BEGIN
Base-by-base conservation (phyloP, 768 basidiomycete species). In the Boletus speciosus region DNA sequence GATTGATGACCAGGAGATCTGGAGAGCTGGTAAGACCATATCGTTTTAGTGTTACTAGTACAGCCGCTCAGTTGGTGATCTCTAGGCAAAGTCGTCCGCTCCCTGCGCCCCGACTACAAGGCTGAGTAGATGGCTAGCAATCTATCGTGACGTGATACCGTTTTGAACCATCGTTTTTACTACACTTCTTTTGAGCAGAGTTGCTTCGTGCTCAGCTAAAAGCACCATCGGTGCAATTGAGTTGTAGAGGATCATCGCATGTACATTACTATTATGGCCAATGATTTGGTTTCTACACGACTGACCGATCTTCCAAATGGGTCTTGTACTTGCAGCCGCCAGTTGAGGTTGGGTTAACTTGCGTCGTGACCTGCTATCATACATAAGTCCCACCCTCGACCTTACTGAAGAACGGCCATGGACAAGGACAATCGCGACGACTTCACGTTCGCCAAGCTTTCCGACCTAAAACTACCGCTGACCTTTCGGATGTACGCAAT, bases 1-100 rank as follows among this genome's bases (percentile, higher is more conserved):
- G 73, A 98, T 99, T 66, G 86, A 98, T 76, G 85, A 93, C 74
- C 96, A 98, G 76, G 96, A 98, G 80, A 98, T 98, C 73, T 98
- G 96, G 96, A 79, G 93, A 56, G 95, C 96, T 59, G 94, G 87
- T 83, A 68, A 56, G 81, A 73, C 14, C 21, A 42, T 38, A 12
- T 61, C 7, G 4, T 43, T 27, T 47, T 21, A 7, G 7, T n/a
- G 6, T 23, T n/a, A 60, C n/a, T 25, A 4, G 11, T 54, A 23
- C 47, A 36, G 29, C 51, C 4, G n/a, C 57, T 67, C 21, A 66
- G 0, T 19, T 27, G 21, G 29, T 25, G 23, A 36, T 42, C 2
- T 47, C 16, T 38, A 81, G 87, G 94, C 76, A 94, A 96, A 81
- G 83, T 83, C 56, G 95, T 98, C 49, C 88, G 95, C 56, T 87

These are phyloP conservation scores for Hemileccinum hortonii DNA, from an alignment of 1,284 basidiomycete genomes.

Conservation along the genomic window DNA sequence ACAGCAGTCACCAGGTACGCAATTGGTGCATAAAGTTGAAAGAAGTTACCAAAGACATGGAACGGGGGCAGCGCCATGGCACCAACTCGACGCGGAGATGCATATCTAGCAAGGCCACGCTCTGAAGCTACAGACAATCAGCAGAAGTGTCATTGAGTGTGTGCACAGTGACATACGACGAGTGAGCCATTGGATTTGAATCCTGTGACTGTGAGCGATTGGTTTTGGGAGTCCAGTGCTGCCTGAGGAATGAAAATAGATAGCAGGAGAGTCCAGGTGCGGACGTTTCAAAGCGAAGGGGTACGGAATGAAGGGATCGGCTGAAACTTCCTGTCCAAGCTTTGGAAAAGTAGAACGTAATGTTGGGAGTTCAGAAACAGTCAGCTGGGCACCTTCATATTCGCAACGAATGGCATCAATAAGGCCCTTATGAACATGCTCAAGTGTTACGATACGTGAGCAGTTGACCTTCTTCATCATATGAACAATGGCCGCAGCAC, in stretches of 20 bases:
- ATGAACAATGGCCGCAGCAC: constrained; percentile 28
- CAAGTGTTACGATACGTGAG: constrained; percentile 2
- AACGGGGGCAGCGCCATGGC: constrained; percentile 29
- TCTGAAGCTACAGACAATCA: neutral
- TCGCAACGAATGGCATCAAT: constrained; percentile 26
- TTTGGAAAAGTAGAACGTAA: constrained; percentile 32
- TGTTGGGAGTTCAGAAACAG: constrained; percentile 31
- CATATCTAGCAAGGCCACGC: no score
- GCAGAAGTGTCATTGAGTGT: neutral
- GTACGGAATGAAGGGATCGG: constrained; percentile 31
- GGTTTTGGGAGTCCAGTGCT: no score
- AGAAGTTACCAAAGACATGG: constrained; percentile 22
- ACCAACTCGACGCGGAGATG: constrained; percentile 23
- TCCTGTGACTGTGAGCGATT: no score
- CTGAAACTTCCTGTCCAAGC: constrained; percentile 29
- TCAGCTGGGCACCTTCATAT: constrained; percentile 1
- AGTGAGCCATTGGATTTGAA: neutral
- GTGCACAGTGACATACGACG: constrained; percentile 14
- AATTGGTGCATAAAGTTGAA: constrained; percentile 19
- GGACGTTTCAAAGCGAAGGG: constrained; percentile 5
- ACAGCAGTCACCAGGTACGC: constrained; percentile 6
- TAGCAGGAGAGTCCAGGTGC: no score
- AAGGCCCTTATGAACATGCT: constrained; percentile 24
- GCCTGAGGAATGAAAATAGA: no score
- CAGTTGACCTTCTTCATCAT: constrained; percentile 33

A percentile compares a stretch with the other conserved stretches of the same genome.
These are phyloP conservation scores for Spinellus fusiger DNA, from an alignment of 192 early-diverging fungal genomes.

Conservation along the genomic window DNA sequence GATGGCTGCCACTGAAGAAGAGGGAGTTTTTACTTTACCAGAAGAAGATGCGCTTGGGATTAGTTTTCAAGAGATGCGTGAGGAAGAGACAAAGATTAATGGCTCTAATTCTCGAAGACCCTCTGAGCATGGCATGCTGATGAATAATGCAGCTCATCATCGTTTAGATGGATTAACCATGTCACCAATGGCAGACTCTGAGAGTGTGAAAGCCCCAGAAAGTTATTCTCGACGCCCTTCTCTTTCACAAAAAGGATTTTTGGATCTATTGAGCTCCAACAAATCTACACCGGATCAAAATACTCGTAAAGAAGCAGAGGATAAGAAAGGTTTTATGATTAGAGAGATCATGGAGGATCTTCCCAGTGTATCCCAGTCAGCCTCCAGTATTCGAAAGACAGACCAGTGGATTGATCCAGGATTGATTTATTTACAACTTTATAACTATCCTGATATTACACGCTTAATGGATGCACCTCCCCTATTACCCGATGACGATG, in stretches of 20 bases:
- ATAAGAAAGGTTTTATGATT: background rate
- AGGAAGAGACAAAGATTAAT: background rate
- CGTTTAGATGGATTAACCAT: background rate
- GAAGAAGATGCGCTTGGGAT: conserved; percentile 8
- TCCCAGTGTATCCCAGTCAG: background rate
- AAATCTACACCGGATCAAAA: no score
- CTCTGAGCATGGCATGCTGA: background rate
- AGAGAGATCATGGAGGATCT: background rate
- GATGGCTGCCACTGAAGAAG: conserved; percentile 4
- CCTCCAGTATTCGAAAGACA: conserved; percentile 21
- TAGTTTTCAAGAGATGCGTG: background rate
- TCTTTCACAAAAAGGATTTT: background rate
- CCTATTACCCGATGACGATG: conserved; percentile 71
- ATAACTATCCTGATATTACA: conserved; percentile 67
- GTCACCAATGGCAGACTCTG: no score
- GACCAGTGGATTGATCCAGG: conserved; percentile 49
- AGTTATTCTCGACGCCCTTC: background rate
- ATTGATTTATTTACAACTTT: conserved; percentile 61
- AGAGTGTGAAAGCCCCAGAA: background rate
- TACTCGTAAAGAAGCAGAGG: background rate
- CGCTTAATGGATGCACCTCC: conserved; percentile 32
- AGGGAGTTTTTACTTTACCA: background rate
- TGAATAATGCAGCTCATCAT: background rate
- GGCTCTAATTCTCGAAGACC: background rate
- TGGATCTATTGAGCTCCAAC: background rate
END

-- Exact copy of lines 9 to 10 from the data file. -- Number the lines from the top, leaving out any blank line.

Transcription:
- G 0, T 19, T 27, G 21, G 29, T 25, G 23, A 36, T 42, C 2
- T 47, C 16, T 38, A 81, G 87, G 94, C 76, A 94, A 96, A 81